Names of Korea

KOREA, HANGUK, JOSEON ETC.
Why ‘Korea’ has so many names
By Minsoo Kang

For Korean Americans who are pondering the land of their ancestors, perhaps with a mind to writing about their heritage, one complexity they may face immediately is the confusing number of names for the country. ‘Korea’ itself is actually a rather general term for the north Asian peninsula that is occupied by two countries with distinct names (North Korea and South Korea are NOT the official names of the nations, as I will show). There is the further problem of the fact that ‘Korea’ is a term used for foreigners as the native people of the region do not call themselves ‘Koreans’ in their native language, in the same way that the Deutsch do not call themselves German, the Hellen Greek, or the Magyar Hungarian. Closer to ‘Korea,’ both China and Japan are also foreign names for Zhungguo (‘Central Country’) and Nippon (‘Origin of the Sun’) respectively. So what do Koreans call themselves and their countries? The sheer complexity of the answer speaks to the tumultuous history of the region in the modern era.

‘Korea’ is a distortion of Goryeo, the dynastic kingdom that ruled over the peninsula from 918 Common Era to 1392 that is represented by the Chinese ideograms 高麗 and Korean characters (hangeul) 고려, with the literal meaning of ‘Lofty Beauty.’ It has been theorized that Persian or Arabian merchants in China learned of the place sometime after the founding of the dynasty and spread the name across Eurasia, resulting in the peninsula becoming known outside of North Asia by some variation of Corea or Korea to this day. South Korea and North Korea are informal names of the two modern nations on the peninsula which are formally called, in English, Republic of Korea (ROK – South) and Democratic People’s Republic of Korea (DPRK – North).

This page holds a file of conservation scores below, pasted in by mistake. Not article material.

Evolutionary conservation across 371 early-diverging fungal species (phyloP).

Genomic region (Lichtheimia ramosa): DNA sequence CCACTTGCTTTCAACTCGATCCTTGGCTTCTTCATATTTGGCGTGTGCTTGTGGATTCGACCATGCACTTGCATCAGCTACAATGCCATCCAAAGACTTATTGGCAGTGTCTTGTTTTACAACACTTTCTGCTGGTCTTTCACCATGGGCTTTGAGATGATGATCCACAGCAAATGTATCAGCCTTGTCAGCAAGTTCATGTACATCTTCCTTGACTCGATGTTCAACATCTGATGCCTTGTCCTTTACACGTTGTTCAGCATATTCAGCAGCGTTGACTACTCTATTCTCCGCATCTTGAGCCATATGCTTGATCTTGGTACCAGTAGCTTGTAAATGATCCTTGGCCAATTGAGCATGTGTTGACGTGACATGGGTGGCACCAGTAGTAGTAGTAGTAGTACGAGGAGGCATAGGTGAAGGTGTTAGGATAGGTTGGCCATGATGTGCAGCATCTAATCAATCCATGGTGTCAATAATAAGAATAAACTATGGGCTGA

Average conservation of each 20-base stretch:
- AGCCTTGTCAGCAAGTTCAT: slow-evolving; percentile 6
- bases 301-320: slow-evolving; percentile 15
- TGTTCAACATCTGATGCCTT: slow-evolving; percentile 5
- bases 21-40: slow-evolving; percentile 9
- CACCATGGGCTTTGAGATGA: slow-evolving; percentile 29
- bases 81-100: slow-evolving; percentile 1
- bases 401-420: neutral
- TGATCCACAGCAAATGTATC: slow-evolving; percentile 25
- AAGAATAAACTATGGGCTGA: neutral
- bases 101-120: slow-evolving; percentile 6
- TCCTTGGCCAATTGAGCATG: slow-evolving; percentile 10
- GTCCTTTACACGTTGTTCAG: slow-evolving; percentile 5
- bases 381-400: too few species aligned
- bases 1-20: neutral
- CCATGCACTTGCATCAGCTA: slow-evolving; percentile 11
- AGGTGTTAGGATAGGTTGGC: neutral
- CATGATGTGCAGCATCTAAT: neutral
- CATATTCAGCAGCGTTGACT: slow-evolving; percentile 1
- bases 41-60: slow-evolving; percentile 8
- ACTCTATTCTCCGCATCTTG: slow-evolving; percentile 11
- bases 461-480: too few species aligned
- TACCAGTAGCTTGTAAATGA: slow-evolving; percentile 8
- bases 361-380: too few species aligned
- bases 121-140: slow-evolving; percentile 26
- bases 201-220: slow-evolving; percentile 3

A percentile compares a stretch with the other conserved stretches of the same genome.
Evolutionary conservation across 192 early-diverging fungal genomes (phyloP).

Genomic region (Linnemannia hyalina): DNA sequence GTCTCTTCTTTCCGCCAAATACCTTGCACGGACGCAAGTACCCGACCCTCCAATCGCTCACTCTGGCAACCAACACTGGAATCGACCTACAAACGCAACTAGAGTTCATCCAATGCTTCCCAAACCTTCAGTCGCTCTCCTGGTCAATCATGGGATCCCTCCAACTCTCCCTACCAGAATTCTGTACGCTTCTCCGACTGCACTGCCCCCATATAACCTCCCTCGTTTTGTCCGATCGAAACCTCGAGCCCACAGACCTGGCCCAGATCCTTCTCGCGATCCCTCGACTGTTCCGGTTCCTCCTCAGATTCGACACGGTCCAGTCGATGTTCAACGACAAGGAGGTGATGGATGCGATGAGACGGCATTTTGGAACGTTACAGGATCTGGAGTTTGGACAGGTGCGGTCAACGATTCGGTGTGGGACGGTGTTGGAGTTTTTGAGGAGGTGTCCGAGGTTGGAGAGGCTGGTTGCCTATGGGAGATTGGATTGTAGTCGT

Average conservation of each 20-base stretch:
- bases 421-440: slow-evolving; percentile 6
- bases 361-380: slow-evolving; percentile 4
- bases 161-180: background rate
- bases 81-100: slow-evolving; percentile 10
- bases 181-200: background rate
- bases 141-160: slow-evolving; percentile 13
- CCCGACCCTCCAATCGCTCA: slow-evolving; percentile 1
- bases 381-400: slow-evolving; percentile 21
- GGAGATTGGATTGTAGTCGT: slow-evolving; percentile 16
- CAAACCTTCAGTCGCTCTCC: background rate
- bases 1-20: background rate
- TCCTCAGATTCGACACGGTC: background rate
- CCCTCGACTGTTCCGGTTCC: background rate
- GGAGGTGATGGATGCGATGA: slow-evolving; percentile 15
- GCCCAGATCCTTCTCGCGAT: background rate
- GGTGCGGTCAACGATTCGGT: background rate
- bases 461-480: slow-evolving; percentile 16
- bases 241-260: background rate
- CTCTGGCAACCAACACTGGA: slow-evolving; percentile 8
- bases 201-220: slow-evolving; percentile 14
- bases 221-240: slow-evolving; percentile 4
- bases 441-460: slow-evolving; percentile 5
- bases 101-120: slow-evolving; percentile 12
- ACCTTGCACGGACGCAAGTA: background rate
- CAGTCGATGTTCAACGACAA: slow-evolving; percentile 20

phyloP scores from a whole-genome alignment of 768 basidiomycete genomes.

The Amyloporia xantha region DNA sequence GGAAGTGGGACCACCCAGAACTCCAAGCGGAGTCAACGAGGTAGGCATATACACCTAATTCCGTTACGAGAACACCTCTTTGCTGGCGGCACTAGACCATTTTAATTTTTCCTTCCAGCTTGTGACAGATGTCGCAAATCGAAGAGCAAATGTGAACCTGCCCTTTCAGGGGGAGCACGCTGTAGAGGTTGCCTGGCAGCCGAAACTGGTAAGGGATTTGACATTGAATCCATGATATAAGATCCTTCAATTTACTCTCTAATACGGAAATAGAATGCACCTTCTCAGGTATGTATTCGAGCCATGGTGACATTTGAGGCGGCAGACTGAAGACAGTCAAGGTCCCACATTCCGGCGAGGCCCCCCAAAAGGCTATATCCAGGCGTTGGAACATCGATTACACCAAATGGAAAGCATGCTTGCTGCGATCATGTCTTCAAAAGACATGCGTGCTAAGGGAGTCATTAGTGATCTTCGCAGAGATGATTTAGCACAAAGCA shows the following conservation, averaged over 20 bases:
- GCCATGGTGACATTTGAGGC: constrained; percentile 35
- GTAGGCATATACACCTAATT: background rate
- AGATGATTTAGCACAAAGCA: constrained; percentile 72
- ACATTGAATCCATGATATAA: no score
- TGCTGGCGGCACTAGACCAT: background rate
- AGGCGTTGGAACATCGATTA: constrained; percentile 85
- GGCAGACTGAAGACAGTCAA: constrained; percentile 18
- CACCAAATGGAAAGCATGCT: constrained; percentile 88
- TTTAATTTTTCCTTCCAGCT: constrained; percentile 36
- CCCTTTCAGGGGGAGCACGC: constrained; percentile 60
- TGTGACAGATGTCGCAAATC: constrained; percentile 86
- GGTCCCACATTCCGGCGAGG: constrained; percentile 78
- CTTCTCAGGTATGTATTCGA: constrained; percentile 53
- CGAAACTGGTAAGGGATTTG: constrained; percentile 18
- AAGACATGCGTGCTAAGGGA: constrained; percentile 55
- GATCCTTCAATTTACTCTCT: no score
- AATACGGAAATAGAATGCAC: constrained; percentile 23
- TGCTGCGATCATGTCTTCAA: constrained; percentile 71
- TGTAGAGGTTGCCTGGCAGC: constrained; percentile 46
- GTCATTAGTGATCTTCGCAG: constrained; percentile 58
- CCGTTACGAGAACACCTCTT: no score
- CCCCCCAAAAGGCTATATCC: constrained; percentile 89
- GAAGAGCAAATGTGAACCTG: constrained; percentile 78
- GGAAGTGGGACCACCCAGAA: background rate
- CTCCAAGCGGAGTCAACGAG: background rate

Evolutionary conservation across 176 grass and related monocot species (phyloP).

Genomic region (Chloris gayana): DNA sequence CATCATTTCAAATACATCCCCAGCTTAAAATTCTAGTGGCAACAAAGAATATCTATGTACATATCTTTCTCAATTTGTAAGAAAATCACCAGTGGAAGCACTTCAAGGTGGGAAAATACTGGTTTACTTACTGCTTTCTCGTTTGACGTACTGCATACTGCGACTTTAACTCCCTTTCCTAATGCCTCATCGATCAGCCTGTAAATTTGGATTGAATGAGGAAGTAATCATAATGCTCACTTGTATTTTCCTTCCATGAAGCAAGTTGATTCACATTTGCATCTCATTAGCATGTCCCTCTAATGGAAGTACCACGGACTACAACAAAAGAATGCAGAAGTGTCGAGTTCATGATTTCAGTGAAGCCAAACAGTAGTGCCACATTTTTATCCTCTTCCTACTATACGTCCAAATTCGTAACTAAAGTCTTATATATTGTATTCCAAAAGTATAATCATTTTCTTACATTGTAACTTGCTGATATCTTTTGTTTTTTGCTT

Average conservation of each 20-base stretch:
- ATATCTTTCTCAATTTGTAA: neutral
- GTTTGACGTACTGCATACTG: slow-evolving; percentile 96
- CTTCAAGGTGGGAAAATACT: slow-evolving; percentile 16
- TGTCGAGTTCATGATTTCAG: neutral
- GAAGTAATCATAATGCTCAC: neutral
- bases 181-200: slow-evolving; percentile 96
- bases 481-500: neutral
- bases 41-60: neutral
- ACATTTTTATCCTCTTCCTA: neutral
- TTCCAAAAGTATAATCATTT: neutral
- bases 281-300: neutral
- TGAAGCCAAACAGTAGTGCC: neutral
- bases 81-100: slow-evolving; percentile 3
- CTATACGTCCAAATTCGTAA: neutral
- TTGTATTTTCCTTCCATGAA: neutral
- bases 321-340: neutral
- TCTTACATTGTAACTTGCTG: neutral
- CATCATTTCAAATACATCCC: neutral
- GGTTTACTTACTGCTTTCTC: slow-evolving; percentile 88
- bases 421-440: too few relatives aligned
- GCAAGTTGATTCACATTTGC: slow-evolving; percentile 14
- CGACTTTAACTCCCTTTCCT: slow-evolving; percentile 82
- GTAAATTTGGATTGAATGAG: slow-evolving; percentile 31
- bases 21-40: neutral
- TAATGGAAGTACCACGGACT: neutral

The people of the Republic of Korea (South Korea) refer to their own country as ‘Dae Han Minguk’ (대한민국), ‘Hanguk’ for short, which can be translated as the Great Nation of the People of Han. The term ‘Han’ is a relatively modern adoption, represented by the Chinese ideogram 韓 (pronounced in a similar way but written differently from the Chinese dynasty and the majority ethnic group of China – 漢). In 1897, the penultimate monarch King Gojong (r. 1863-1907) officially brought an end to the Joseon dynasty by renaming the country Dae Han Jeguk (대한제국), literally ‘Great Han Empire’ but usually referred to in English as Empire of Korea, to signal the country’s discontinuation of fealty to China after Qing Empire’s defeat in the First Sino-Japanese War of 1894-1895. ‘Han’ was a reference to the Sam Han (Three Han) period of early Korean history (c. 100 BCE–350 CE) when three kingdoms called Mahan, Jinhan, and Byeonghan ruled over the southern and central part of the peninsular. The name was revived because it was thought that the Han kingdoms never regarded themselves as subordinate to a foreign power. At the end of the Japanese colonial period of 1910-1945, the newly established nation of ‘South Korea’ continued the use of ‘Han,’ resulting in its people referring to themselves as ‘Hangukin’ (Hanguk people), their language as ‘Hangukmal’ or ‘Hangukeo,’ and the native writing script as ‘Hangeul’ (Han writing). The Chinese and the Japanese refer to the country by their pronunciation of the Chinese ideograms for Hanguk – 韓國 – Hanguo (Chinese) and Kankoku (Japanese).